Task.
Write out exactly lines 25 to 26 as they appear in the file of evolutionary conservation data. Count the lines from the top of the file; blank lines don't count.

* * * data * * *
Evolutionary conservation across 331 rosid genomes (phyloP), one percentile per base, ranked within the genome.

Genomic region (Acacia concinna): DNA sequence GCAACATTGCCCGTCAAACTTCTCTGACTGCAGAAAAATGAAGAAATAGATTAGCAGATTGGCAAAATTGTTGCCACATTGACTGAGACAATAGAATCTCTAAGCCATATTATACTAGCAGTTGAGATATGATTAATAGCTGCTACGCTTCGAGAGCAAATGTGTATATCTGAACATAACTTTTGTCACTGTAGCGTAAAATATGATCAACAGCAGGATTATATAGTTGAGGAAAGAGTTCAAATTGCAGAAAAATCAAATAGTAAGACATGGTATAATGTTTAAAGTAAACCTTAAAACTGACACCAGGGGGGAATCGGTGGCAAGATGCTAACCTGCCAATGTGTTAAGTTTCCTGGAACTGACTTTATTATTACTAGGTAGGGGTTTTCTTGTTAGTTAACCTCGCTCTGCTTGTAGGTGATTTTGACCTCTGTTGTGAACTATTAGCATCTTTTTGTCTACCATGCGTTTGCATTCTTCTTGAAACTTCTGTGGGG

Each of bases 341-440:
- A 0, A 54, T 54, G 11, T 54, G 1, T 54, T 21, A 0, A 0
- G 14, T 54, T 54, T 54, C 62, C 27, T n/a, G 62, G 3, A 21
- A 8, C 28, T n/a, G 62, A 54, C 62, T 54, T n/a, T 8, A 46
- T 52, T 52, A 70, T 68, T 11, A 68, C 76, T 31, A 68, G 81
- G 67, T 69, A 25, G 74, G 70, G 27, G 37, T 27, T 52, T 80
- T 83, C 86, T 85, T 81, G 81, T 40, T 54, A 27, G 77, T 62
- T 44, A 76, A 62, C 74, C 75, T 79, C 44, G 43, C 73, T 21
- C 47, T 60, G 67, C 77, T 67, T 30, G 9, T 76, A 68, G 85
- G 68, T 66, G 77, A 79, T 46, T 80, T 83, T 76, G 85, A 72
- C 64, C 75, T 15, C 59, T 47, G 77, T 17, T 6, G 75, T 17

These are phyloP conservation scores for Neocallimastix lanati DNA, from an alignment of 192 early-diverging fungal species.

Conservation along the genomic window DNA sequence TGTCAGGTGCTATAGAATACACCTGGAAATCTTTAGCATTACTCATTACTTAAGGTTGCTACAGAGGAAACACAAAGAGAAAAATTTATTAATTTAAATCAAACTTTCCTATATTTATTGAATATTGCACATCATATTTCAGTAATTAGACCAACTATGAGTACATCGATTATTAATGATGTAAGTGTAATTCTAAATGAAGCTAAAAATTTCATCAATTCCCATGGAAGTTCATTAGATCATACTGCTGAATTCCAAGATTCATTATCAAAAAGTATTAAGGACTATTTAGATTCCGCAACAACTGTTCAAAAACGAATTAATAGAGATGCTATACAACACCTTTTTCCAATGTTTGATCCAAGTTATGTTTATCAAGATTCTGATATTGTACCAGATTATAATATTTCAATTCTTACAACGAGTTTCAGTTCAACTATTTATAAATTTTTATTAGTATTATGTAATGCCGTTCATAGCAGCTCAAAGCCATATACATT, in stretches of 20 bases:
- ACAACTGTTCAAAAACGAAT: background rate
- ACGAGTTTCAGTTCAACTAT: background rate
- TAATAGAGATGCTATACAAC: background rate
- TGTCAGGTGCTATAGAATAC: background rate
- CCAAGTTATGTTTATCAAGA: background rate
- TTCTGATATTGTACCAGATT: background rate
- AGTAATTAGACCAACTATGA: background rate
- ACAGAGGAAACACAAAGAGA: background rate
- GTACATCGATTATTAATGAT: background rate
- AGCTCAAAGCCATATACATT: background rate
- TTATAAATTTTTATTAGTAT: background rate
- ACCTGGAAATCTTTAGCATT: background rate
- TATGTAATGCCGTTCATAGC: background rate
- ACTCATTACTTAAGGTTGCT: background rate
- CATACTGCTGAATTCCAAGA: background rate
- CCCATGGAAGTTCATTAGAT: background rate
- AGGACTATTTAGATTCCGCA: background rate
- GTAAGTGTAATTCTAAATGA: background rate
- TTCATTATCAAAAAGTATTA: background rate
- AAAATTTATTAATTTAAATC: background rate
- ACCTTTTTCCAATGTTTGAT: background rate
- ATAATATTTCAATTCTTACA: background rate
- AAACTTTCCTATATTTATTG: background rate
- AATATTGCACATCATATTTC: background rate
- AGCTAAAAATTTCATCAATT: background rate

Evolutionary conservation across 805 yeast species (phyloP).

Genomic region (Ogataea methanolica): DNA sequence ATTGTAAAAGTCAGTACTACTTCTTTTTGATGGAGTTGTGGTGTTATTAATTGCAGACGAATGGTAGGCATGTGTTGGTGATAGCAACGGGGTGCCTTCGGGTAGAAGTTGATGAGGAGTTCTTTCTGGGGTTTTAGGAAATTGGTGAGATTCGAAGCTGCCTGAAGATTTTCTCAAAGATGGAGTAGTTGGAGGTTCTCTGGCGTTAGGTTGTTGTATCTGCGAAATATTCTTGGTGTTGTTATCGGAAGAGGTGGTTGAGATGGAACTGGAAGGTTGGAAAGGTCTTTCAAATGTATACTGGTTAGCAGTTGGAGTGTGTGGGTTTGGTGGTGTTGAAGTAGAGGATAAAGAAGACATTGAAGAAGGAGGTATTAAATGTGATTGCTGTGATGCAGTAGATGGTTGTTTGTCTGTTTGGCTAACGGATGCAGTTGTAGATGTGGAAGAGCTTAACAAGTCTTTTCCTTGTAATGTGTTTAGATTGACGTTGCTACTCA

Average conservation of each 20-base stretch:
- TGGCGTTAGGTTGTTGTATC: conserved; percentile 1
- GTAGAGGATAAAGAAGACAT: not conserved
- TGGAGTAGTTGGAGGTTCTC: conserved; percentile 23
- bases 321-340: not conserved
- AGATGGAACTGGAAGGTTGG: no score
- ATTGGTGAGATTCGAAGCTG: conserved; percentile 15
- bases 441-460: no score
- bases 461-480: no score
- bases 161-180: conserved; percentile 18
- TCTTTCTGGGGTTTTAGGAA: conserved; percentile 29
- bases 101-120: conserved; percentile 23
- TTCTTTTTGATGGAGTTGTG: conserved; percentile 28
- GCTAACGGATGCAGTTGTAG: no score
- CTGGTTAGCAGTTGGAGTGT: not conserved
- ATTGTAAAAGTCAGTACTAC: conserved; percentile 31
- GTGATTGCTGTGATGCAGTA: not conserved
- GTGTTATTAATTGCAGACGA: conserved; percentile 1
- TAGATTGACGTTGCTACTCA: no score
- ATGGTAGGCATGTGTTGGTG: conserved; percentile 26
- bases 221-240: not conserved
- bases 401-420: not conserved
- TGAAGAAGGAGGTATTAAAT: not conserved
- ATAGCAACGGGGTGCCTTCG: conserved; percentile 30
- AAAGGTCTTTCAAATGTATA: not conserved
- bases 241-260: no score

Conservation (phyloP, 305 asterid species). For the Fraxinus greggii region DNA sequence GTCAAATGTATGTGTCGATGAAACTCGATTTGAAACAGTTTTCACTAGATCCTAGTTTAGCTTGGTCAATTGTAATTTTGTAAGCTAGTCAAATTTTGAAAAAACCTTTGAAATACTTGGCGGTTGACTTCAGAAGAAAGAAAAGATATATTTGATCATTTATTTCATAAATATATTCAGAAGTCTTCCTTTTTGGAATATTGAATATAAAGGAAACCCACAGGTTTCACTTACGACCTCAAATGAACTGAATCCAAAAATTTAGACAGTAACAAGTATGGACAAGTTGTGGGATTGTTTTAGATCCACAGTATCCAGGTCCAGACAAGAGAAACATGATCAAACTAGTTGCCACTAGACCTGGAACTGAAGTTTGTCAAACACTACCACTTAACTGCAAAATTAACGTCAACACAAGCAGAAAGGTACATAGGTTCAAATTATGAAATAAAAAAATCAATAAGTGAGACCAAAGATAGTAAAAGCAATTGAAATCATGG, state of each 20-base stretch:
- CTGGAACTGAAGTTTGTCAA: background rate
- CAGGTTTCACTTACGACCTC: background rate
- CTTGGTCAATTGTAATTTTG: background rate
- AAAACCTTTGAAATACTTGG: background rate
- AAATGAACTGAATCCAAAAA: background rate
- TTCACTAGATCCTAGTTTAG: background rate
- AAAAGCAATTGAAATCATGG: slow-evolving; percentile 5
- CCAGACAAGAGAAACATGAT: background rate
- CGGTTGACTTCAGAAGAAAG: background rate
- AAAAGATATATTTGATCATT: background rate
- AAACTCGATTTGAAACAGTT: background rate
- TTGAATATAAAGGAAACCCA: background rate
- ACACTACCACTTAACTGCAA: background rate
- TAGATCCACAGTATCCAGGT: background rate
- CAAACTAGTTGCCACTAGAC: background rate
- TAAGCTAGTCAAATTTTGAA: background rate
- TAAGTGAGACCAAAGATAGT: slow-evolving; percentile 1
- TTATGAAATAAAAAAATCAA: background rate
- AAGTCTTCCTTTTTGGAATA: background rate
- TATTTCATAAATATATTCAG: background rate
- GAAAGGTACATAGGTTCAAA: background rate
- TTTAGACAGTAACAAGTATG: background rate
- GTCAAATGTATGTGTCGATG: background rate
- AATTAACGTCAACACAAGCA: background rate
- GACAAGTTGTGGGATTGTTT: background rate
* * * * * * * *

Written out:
- AGCTCAAAGCCATATACATT: background rate
- TTATAAATTTTTATTAGTAT: background rate